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Seven Safe Days of Distracted Driving Awareness

This post is a sponsored public service announcement from the National Safety Council, and the opinions are all mine. Pay attention, don’t miss it, April is Distracted Driving Awareness Month. The ongoing efforts focused on ending phone conversations and texting while driving have met with success, and driver awareness is rising. This year the focus has shifted to educating drivers about the dangers of hands-free phone usage. Studies by the  show 80% of drivers mistakenly believe hands-free usage is more safe than handheld phone usage. In fact, the symptoms of distracted driving persist when using a hands-free device.

Seven Days Of Distracted Driving Awareness

  • Day 1: Wednesday. My truck is quite noisy. Bumps and squeaks and knocks generally get drowned out by the giant truck engine. I had no idea. I typically would have my phone linked via Bluetooth to my center console, but not today. I’ll normally get two or three notifications or texts on the trip in to school. When a text comes in I see a name and time stamp pop up and hear a short beep. I habitually glance over at it when it happens, and it seems impossible to consciously stop myself. I am surprised at how quickly I have become accustomed to constant hands-free contact in the car.
  • Day 2: Thursday. I can drive back and forth to my boys’ school in my sleep. Sadly, I probably have done something close to that before. To my point, I don’t need any outside assistance navigating there, but my phone’s GPS capability is something I use often. I overvalued on-time arrival or never being lost over the costs of distraction. Retroactively, I see how I was wrong. We cannot choose the times our awareness becomes necessary on the road.
  • Day 3: It’s Friday! I have taken the distracted driving awareness idea to its natural conclusion, that is removal of all sources of distraction. In addition to no phone, we have turned off the music and instead discuss our impending day. Well, sometimes the discussion does devolve into a property rights battle between my two sons over whatever piece of plastic has accompanied them into the back seat. Fine, every time, but I do have a few things to say about today, when it’s my turn.

  • Day 4: Running Saturday errands, and I am proud of myself today. I got a call in the line at the grocery store, and walked out of the store still talking my head off. I got to the car and stopped! It didn’t feel right to get in the car talking on the phone. I don’t have delusions about lapses; I know they’re going to happen. It was just heartening to see positive change. It lets me know it’s working, I think.
  • Day 5: Sunday. Didn’t even have to drive. I am starting to think of it like a vacation from the swarm of contacts we all have hovering just behind the nearest satellite. It’s not like these blackouts didn’t already exist. My phone might ring when I’m in the shower, but I’m not risking getting it wet for anyone. I look at it as a small part of my schedule that’s now just for me and the boys. I like always being ready to answer their questions, and I find in-car disputes now sharply reduced as I’m paying attention to who did what first to whom.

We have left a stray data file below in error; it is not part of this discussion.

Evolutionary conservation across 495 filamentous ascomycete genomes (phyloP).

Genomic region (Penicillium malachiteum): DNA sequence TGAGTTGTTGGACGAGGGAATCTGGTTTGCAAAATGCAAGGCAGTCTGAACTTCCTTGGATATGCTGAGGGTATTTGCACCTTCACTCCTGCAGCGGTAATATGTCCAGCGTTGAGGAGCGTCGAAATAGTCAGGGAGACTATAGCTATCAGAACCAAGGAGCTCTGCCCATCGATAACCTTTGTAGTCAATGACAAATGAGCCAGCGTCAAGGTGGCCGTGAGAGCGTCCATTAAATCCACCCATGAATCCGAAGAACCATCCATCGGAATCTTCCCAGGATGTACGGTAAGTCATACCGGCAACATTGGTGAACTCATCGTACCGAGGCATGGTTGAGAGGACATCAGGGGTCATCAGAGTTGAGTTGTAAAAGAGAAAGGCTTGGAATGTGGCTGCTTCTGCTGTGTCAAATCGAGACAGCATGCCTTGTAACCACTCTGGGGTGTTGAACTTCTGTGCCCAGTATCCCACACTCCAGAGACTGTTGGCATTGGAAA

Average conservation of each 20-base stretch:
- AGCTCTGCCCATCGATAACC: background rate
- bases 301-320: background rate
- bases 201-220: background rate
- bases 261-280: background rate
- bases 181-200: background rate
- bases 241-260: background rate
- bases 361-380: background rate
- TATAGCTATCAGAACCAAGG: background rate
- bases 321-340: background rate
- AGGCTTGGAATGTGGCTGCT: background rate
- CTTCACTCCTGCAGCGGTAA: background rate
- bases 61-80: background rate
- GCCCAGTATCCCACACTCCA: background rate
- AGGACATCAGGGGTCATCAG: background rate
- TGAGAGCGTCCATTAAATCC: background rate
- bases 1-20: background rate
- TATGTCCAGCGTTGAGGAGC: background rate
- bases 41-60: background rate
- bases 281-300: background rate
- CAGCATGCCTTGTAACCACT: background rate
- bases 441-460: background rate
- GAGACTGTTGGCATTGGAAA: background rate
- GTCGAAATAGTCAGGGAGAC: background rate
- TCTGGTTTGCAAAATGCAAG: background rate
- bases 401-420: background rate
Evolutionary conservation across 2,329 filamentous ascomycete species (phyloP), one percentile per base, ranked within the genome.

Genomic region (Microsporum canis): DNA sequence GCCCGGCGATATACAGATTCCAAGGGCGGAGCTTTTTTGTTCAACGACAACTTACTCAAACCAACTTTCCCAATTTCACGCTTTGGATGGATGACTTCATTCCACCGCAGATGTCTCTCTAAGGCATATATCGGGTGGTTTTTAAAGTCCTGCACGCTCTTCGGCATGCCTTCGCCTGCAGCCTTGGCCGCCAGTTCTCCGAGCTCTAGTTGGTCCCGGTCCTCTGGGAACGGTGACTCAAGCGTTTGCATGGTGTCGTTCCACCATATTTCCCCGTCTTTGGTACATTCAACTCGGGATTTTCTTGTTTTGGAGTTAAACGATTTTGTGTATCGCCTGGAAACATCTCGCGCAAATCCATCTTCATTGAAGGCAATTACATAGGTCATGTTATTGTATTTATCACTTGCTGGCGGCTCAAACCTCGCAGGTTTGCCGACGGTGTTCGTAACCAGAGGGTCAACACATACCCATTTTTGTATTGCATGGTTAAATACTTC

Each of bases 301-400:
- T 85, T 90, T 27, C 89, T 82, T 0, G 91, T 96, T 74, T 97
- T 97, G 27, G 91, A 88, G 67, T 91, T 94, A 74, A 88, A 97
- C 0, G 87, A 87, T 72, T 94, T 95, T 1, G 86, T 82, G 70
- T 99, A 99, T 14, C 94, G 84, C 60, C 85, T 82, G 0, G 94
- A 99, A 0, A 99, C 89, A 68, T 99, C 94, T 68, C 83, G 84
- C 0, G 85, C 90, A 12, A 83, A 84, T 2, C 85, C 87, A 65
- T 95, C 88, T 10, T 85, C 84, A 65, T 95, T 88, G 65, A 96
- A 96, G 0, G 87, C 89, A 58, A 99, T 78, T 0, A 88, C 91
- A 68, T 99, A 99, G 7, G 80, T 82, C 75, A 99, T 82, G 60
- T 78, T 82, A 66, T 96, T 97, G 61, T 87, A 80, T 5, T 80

• Day 6: Monday. Traffic was thick. There’s no shortage of statistics to illustrate the dangers of distracted driving. The phrase that sticks with me is “one in four”. One in four car accidents are phone related. One in four of over 17,000 accidents each day on U.S. roads. Investigations into the cell phone data surrounding a sample of accidents over the last four years showed that even when phone activity was demonstrably involved, accident victims only admitted use a little over half the time. This leads us to believe one in four to be a low estimate, and could potentially be much higher.
  • Day 7: I made it around to Tuesday. I think it got easier as it went. I encourage you to take the pledge to drive free from the distractions of cell phones. Simple in theory; Difficult in execution. No talking, texting, or GPS. No hands-free usage, either. To motivate myself, I do it as an example for my boys. I know they watch my every move, and they are constantly learning, even when I do not realize it. I’m just hoping to plant a seed that some distant day sprouts into a backseat driver. The NSC has great ideas if you want to do more. Distracted Driving Awareness is a cause every parent can get behind.

Infogram provided by The National Safety Council and Nationwide Insurance. This post is a sponsored public service announcement from the National Safety Council, and the opinions are all mine.

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